Persistent prayer pays off


Airports regularly receive complaints about the noise of air traffic in neighboring communities.

This year, Washington’s Reagan National Airport received a whopping 8,670 complaints. The impressive part, however, is that 6,500 of them came from one person. Yes, that’s right, one person complained to the airport an average of 18 times a day for the entire year.

Regardless of the absurdity, however, airport authorities have responded, saying that they are now working with residents to “address the noise.”

I guess you could say that for this guy persistence paid off. I bet the airport was annoyed, but they eventually relented.

That sure sounds like something Jesus would say. Oh, wait a minute, how about that parable about the persistent widow in Luke 18? “I tell you,” Jesus said, “he will see that they (his chosen people who plead with him day and night) get justice, and quickly.”

Persistent prayer pays off. I know that I have written on this subject recently, but just a few days ago, something happened to drive the point home in a new way. I was talking with my son-in-law about his schedule, and he was lamenting the fact that he has just taken a new job which has required him to travel a fair amount of the time — about two weeks out of every month.

He related that one of the most regrettable aspects about the travel was that it mandated that he miss a good portion of his son’s football practices. Now understand, his son is 7 years old and is playing in the community “peewee” football league. Our grandson, Nate, enjoys playing the game, and, prior to the acquiring of this new job, his dad was his coach.

Our son-in-law coach was regretting the fact that he could no longer be a part of the weekly practice sessions, although he could participate in the games.

But he proudly spoke of Nate’s tenacity in playing the game. Especially how he goes to practice and takes to heart all that the coaches are telling him to do.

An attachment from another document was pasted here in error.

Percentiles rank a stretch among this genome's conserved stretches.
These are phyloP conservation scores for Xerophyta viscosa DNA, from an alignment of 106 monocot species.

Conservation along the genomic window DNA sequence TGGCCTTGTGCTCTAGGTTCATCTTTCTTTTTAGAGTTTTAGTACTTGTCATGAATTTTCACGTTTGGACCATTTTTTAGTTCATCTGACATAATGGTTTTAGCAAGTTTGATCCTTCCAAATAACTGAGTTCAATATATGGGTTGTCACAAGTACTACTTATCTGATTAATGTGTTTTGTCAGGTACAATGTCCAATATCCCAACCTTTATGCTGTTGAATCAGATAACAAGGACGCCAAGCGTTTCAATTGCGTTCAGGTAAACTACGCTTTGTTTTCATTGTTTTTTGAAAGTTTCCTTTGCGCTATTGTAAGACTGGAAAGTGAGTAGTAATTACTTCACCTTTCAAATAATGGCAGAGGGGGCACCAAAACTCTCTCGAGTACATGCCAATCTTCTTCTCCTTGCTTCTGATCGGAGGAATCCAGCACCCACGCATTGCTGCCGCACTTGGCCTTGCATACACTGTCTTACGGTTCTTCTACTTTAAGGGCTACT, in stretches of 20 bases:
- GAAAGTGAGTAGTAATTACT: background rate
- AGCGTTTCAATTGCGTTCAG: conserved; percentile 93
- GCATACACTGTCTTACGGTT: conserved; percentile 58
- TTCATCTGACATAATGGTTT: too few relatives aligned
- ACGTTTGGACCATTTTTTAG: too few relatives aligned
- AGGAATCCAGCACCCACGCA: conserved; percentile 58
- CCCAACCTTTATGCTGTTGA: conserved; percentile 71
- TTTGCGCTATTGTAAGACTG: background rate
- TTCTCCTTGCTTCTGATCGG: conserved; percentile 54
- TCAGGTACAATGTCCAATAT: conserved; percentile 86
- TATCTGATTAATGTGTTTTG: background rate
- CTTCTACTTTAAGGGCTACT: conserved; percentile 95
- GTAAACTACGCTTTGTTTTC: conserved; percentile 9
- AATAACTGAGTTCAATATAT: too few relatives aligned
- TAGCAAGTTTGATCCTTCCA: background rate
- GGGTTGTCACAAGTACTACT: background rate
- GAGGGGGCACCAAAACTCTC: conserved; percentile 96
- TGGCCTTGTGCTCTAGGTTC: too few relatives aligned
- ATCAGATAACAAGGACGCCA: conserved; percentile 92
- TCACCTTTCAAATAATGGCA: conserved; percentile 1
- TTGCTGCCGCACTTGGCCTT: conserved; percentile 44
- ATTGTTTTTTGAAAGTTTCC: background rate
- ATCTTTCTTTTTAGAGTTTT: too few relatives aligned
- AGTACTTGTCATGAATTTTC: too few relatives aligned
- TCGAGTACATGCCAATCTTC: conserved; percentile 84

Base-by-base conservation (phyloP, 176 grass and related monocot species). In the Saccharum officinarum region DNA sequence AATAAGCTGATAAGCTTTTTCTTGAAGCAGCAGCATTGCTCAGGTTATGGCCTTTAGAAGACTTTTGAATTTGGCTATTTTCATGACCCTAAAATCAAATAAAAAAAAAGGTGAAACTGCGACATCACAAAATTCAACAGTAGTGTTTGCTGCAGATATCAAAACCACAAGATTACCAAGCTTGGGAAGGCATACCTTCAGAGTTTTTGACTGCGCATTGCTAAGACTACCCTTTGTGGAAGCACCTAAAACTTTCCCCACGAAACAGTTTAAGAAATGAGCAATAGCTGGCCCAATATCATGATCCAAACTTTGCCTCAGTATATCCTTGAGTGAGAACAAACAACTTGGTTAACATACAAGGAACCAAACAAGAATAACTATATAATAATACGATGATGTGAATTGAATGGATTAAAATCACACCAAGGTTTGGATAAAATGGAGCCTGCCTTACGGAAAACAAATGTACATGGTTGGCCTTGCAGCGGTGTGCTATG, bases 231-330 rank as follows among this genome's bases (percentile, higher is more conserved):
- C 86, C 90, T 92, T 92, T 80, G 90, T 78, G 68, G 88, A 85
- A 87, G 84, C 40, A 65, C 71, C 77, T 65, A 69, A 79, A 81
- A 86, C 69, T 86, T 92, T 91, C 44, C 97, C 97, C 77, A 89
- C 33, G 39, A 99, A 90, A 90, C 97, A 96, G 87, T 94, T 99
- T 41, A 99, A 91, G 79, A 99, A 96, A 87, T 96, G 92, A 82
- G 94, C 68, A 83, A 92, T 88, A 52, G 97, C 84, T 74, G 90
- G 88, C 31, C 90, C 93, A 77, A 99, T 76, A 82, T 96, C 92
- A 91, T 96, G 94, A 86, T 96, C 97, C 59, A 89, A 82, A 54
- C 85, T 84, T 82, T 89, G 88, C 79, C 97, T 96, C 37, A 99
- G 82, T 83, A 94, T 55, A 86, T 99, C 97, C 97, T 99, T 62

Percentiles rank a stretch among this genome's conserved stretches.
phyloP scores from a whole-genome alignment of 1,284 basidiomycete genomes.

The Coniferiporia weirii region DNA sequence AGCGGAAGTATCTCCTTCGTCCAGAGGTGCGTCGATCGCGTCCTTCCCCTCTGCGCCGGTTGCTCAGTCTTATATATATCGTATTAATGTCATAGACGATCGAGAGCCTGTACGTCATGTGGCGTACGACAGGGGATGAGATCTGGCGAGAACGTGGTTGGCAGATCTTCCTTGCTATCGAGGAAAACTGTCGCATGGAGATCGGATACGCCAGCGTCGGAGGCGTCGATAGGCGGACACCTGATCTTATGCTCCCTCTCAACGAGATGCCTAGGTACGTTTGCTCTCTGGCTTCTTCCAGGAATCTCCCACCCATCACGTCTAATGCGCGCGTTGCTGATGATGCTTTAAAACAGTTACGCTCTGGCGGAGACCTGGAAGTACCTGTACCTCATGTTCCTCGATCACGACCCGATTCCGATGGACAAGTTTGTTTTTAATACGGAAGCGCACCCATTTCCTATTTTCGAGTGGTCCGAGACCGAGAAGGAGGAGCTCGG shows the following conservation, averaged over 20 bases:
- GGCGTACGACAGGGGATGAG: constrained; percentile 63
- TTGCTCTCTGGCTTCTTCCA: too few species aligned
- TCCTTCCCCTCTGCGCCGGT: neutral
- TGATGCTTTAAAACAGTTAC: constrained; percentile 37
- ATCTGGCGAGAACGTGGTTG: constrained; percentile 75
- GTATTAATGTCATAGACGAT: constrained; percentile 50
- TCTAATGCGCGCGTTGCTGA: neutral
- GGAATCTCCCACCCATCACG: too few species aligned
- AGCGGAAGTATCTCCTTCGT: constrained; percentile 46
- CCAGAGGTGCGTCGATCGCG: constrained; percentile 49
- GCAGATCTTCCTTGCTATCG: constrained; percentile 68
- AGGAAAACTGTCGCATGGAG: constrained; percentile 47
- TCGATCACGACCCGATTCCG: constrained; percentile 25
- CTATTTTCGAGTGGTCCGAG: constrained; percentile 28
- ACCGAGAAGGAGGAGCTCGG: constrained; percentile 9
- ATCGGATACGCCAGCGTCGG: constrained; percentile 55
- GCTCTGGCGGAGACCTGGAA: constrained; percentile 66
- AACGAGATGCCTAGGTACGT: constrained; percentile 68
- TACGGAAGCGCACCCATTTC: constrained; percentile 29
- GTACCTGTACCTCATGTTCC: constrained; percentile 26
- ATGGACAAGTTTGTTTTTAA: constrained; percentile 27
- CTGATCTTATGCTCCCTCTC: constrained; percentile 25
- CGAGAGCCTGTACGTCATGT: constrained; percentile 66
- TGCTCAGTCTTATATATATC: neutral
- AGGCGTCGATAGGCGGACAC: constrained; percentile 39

One of the drills they work on is blocking and tackling. One particular night, Nate was having some difficulty in this area. The fellow he was trying to get through was much larger than he was. He tried once to take him down and failed. He tried a second time to take him down and failed again. He tried a third time to take the fellow down, and this time he won!

Later, he told his dad that he had prayed to Jesus each time that he would be able to take this fellow down and on the third time it worked. That little fellow is now convinced more than ever that not only does God answer prayer, he answers persistent prayer. He knows how important it is to not give up and to keep on praying.

Sadly, I believe, that lesson is far too often forgotten as we grow older. We forget that God is not on the same time schedule as we are. What we consider to be an emergency, God considers routine. What we think is a rush job, God treats patiently and thoroughly. We get upset because God does not answer our prayers on our schedule, in the way we want Him to, and in our time frame. And we sometimes even walk away from Him, suggesting or even saying that God does not answer prayer.

The parable of the unjust judge, perhaps better titled the parable of the persistent widow, found in Luke 18:1-8, is a great illustration of the beauty of persistent prayer. A widow came to a judge in her town repeatedly asking him to deal with a person who had harmed her. The judge ignored her for as long as he could, but eventually heard her out and gave her the justice she was seeking, simply because she was wearing him out with her constant requests.

Jesus, in telling this story, says, “If an evil judge can render a just decision, don’t you think God will surely give justice to his chosen people who plead with him day and night? Will he keep putting them off? I tell you, he will grant justice to them quickly!”

Then, Jesus drives his point home by saying, “But when I, the Son of Man, return, how many will I find who have faith?”

Jesus is simply asking how many will continue to believe in the power of answered prayer even though the answer does not come when they think it should or in the way it should.

There is a short poem that expresses this sentiment oh so well:

When the request is not right, God says “no.”

When you are not right, God says “grow.”

When the time is not right, God says “go slow.”

But when everything is right, God says “go, man, go!”

My seven-year-old grandson is now fully aware that God answers prayer. He was able to pancake the fellow on the other side of the line of scrimmage that day, and now he prays before every play.

How about you? Do you pray before every play, no matter what the answer, no matter what the situation? I hope so.

God bless…

Chuck Tabor is a religion columnist for The Times-Gazette and a former pastor of Faith Community Church in Hillsboro.

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